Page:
Woman who spent £16m at Harrods bailed at extradition hearing

Zamira Hajiyeva

Zamira Hajiyeva was arrested last week by police acting on an extradition request from authorities in Azerbaijan

There, Hajiyeva's lavish lifestyle made her the first target of new legislation created to target suspected corrupt foreign officials who have potentially laundered stolen money through Britain.

Hajiyeva's local shop was posh department store Harrods, where British investigators say she spent 16 million pounds ($21 million) over the course of a decade, using 35 credit cards issued by a bank led by her husband.

Hajiyeva, 55, is the first person to be subject to an Unexplained Wealth Order, a measure introduced by the U.K.at the beginning of the year in a bid to curb London's status as a haven for ill-gotten gains.

Hajiyeva's husband, Jahangir Hajiyev, was chairman of the state-owned International Bank of Azerbaijan; in 2016, he was sentenced to 15 years in prison after being found guilty of fraud and embezzlement.

However, prosecutors appealed the decision, meaning she will remain in custody pending an appeal on November 8.

Mrs Hajiyeva, who lives in a £15m house near to the London store, is wanted by the authorities in Azerbaijan for an alleged conspiracy to defraud the Azerbaijani national bank.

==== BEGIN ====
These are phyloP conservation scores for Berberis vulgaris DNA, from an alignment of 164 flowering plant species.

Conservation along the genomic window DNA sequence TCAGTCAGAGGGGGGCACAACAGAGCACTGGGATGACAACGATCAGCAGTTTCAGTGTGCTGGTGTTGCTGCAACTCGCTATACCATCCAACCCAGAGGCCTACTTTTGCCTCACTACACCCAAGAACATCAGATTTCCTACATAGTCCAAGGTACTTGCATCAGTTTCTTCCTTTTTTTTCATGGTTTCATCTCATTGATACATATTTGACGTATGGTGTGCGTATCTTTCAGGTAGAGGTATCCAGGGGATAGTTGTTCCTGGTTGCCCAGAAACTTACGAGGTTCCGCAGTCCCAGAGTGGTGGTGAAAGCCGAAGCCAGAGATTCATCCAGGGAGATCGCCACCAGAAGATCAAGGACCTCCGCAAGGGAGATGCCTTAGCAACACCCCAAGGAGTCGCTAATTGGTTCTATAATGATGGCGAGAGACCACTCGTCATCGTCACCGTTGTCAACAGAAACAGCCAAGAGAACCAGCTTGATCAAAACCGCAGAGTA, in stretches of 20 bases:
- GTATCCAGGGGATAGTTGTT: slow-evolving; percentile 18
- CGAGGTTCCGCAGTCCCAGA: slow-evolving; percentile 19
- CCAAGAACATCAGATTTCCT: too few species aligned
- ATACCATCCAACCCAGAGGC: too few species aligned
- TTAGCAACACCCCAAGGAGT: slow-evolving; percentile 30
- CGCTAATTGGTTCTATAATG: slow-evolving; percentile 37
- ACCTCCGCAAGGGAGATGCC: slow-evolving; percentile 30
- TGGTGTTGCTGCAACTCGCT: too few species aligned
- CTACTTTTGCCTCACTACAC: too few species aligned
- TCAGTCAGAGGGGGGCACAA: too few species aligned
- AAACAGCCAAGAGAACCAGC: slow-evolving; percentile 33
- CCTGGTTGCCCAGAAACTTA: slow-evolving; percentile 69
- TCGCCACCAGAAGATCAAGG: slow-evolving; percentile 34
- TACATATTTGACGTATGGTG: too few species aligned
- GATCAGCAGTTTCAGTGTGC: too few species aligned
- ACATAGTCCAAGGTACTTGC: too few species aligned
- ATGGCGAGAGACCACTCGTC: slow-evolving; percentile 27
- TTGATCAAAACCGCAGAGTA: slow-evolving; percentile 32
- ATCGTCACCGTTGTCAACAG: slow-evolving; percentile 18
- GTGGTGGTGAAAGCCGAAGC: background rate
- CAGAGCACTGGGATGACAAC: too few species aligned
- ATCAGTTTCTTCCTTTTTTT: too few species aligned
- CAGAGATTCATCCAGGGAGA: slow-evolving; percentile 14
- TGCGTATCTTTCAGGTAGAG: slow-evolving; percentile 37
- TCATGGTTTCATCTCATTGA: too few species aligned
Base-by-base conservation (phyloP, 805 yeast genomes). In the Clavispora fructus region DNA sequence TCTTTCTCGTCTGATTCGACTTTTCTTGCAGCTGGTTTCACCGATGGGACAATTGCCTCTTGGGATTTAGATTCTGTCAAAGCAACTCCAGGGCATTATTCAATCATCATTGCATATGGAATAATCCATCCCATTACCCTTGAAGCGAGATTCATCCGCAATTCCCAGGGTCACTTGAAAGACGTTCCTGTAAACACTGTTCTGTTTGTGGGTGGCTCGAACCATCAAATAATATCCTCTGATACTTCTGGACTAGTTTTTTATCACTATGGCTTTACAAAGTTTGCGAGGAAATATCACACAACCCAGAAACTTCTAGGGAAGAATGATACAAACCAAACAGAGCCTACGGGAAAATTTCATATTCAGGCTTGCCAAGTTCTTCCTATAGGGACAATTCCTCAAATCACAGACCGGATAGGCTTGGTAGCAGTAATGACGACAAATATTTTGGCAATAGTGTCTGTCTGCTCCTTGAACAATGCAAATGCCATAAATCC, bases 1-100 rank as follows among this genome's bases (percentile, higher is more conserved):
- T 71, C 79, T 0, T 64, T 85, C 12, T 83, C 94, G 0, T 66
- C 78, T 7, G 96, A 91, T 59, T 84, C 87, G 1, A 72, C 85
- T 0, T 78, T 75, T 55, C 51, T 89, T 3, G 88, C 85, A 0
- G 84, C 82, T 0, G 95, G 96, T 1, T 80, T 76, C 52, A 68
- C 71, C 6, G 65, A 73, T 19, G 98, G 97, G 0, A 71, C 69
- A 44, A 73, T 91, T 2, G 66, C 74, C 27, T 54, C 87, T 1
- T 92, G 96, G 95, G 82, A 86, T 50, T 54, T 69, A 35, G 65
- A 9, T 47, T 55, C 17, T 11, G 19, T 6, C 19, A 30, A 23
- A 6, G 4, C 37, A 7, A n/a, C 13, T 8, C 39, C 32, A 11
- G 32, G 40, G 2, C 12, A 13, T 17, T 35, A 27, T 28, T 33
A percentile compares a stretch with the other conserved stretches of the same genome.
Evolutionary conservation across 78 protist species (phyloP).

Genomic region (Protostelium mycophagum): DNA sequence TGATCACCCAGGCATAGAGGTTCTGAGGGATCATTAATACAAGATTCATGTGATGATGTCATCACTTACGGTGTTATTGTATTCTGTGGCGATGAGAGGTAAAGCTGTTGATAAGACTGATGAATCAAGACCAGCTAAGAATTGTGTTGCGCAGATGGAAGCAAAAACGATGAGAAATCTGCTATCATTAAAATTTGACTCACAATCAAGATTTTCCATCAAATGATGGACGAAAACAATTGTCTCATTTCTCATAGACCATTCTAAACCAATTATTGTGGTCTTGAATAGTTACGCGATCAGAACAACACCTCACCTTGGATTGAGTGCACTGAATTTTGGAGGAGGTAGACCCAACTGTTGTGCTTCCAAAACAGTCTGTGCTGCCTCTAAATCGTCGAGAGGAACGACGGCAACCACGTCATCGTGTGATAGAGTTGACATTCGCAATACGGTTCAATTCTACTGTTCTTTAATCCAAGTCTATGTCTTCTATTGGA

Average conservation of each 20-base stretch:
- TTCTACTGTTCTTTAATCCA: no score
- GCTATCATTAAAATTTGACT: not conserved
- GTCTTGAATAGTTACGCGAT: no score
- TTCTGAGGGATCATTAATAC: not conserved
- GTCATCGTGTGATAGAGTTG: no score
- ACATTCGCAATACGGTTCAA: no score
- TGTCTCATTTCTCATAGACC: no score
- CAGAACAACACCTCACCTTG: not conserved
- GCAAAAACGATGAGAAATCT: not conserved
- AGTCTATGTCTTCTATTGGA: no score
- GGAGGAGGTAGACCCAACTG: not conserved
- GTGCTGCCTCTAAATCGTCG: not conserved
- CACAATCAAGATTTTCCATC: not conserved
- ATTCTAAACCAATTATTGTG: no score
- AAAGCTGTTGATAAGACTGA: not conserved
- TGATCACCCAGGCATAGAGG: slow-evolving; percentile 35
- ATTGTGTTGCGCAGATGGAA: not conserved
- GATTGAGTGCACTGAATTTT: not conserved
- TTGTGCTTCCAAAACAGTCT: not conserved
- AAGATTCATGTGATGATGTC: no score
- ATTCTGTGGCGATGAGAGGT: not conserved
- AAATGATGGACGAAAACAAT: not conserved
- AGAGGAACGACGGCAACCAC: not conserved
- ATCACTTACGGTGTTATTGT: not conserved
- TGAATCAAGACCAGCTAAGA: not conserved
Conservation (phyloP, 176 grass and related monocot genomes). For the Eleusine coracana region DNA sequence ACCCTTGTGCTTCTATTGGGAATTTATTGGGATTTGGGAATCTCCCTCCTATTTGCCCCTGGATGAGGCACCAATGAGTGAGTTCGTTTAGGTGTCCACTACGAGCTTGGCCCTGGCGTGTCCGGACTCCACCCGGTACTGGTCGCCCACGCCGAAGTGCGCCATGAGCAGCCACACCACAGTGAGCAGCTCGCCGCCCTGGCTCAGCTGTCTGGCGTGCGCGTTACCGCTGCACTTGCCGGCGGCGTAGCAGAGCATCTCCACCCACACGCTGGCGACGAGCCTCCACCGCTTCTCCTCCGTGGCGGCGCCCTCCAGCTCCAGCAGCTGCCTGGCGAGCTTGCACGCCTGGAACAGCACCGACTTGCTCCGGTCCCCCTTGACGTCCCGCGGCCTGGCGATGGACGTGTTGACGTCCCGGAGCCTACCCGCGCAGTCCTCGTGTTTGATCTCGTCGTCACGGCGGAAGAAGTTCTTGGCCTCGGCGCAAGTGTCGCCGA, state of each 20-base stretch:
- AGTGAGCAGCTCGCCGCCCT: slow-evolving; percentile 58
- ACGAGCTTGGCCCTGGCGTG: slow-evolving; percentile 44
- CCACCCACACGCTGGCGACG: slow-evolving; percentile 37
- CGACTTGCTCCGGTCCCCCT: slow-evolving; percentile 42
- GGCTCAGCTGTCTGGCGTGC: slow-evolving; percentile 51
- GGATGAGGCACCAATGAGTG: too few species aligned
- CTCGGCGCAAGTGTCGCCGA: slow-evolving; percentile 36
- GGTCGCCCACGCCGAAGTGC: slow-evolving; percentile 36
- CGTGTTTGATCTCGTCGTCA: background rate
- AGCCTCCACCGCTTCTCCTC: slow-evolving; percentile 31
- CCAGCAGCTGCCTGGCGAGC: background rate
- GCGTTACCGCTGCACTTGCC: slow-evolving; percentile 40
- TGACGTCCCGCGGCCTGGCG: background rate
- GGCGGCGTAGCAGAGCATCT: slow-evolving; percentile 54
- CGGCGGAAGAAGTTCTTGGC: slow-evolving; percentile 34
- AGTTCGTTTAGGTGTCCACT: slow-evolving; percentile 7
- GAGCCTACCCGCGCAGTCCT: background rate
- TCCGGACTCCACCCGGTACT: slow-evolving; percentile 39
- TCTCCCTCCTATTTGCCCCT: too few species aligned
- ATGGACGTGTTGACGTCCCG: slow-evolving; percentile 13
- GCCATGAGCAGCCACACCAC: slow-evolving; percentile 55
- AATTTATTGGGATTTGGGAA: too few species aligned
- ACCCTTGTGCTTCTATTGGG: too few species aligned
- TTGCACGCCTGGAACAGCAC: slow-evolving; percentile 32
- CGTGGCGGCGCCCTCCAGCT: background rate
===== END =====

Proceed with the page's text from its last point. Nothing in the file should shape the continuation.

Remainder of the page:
People who fail to account for the sources of their assets are liable to have assets seized.

But her lawyers said she is no "fraudster" - just a "spendthrift" - and was not likely to flee the country because her children were based in the UK.

Senior district judge Emma Arbuthnot agreed that Mrs Hajiyeva could be released on bail as long as she pays £500,000 as a guarantee, stays at her home in Knightsbridge, does not travel outside the M25 and reports to police every day.

She is now in an isolation cell and her extradition to Azerbaijan is under consideration.

On Oct. 30, the National Crime Agency seized more than 400,000 pounds worth of jewelry, and she has been ordered by the courts to explain how she could afford property worth 22 million pounds in the UK.

Hajiyeva denies wrongdoing and is fighting to overturn the order and hang on to her assets.

They said the UWO was part of an investigative process, not a criminal procedure, and did not involve the finding of any criminal offence, and they said an application to appeal against the judge's order had been filed.

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